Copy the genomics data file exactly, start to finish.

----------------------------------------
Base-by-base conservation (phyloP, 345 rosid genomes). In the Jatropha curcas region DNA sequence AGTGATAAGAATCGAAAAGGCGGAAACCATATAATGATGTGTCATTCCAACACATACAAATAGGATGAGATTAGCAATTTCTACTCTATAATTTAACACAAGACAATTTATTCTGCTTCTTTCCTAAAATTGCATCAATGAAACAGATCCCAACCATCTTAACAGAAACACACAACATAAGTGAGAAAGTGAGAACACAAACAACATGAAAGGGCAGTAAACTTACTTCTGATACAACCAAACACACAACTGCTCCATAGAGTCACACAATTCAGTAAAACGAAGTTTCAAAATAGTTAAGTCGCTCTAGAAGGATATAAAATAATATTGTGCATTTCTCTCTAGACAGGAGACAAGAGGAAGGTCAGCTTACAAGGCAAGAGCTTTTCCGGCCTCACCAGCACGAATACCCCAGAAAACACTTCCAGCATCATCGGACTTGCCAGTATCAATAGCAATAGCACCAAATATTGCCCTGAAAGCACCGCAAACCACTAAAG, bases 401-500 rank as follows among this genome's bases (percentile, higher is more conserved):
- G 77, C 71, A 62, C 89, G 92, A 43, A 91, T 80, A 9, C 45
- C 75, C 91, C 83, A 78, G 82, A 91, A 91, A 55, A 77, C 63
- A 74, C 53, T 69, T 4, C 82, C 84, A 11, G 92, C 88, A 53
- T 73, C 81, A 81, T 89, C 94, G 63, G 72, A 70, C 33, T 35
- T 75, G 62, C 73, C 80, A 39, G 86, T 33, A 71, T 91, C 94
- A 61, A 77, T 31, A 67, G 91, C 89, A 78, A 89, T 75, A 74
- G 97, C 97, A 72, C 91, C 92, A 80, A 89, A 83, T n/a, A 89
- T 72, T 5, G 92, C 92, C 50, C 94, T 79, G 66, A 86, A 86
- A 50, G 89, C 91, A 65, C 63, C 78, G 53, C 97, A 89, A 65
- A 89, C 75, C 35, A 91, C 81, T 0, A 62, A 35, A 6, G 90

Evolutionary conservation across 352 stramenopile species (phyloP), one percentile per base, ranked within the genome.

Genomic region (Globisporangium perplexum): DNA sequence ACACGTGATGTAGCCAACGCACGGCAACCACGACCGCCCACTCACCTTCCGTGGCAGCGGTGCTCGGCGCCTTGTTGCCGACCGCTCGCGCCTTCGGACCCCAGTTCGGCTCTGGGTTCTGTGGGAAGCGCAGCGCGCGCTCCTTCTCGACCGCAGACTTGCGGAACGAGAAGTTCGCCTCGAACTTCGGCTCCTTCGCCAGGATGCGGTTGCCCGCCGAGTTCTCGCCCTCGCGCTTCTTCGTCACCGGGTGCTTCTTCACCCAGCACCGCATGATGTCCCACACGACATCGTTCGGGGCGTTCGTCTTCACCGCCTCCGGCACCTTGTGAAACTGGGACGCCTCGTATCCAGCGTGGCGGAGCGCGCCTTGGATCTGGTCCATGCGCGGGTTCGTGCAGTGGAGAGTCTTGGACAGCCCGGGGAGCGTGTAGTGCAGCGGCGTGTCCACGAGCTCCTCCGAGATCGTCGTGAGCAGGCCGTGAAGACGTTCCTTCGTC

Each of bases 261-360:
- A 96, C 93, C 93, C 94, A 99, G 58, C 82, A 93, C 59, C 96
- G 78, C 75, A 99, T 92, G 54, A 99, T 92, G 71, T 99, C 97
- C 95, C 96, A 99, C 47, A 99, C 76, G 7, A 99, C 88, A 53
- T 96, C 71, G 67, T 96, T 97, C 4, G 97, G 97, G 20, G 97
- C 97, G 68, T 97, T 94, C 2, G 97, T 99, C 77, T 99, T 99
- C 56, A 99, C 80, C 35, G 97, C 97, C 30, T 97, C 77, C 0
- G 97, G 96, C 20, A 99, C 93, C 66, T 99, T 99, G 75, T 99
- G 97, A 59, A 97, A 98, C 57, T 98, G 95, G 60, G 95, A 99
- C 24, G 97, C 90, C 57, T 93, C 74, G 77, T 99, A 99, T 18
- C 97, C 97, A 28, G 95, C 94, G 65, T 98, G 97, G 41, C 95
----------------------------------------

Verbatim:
Base-by-base conservation (phyloP, 345 rosid genomes). In the Jatropha curcas region DNA sequence AGTGATAAGAATCGAAAAGGCGGAAACCATATAATGATGTGTCATTCCAACACATACAAATAGGATGAGATTAGCAATTTCTACTCTATAATTTAACACAAGACAATTTATTCTGCTTCTTTCCTAAAATTGCATCAATGAAACAGATCCCAACCATCTTAACAGAAACACACAACATAAGTGAGAAAGTGAGAACACAAACAACATGAAAGGGCAGTAAACTTACTTCTGATACAACCAAACACACAACTGCTCCATAGAGTCACACAATTCAGTAAAACGAAGTTTCAAAATAGTTAAGTCGCTCTAGAAGGATATAAAATAATATTGTGCATTTCTCTCTAGACAGGAGACAAGAGGAAGGTCAGCTTACAAGGCAAGAGCTTTTCCGGCCTCACCAGCACGAATACCCCAGAAAACACTTCCAGCATCATCGGACTTGCCAGTATCAATAGCAATAGCACCAAATATTGCCCTGAAAGCACCGCAAACCACTAAAG, bases 401-500 rank as follows among this genome's bases (percentile, higher is more conserved):
- G 77, C 71, A 62, C 89, G 92, A 43, A 91, T 80, A 9, C 45
- C 75, C 91, C 83, A 78, G 82, A 91, A 91, A 55, A 77, C 63
- A 74, C 53, T 69, T 4, C 82, C 84, A 11, G 92, C 88, A 53
- T 73, C 81, A 81, T 89, C 94, G 63, G 72, A 70, C 33, T 35
- T 75, G 62, C 73, C 80, A 39, G 86, T 33, A 71, T 91, C 94
- A 61, A 77, T 31, A 67, G 91, C 89, A 78, A 89, T 75, A 74
- G 97, C 97, A 72, C 91, C 92, A 80, A 89, A 83, T n/a, A 89
- T 72, T 5, G 92, C 92, C 50, C 94, T 79, G 66, A 86, A 86
- A 50, G 89, C 91, A 65, C 63, C 78, G 53, C 97, A 89, A 65
- A 89, C 75, C 35, A 91, C 81, T 0, A 62, A 35, A 6, G 90

Evolutionary conservation across 352 stramenopile species (phyloP), one percentile per base, ranked within the genome.

Genomic region (Globisporangium perplexum): DNA sequence ACACGTGATGTAGCCAACGCACGGCAACCACGACCGCCCACTCACCTTCCGTGGCAGCGGTGCTCGGCGCCTTGTTGCCGACCGCTCGCGCCTTCGGACCCCAGTTCGGCTCTGGGTTCTGTGGGAAGCGCAGCGCGCGCTCCTTCTCGACCGCAGACTTGCGGAACGAGAAGTTCGCCTCGAACTTCGGCTCCTTCGCCAGGATGCGGTTGCCCGCCGAGTTCTCGCCCTCGCGCTTCTTCGTCACCGGGTGCTTCTTCACCCAGCACCGCATGATGTCCCACACGACATCGTTCGGGGCGTTCGTCTTCACCGCCTCCGGCACCTTGTGAAACTGGGACGCCTCGTATCCAGCGTGGCGGAGCGCGCCTTGGATCTGGTCCATGCGCGGGTTCGTGCAGTGGAGAGTCTTGGACAGCCCGGGGAGCGTGTAGTGCAGCGGCGTGTCCACGAGCTCCTCCGAGATCGTCGTGAGCAGGCCGTGAAGACGTTCCTTCGTC

Each of bases 261-360:
- A 96, C 93, C 93, C 94, A 99, G 58, C 82, A 93, C 59, C 96
- G 78, C 75, A 99, T 92, G 54, A 99, T 92, G 71, T 99, C 97
- C 95, C 96, A 99, C 47, A 99, C 76, G 7, A 99, C 88, A 53
- T 96, C 71, G 67, T 96, T 97, C 4, G 97, G 97, G 20, G 97
- C 97, G 68, T 97, T 94, C 2, G 97, T 99, C 77, T 99, T 99
- C 56, A 99, C 80, C 35, G 97, C 97, C 30, T 97, C 77, C 0
- G 97, G 96, C 20, A 99, C 93, C 66, T 99, T 99, G 75, T 99
- G 97, A 59, A 97, A 98, C 57, T 98, G 95, G 60, G 95, A 99
- C 24, G 97, C 90, C 57, T 93, C 74, G 77, T 99, A 99, T 18
- C 97, C 97, A 28, G 95, C 94, G 65, T 98, G 97, G 41, C 95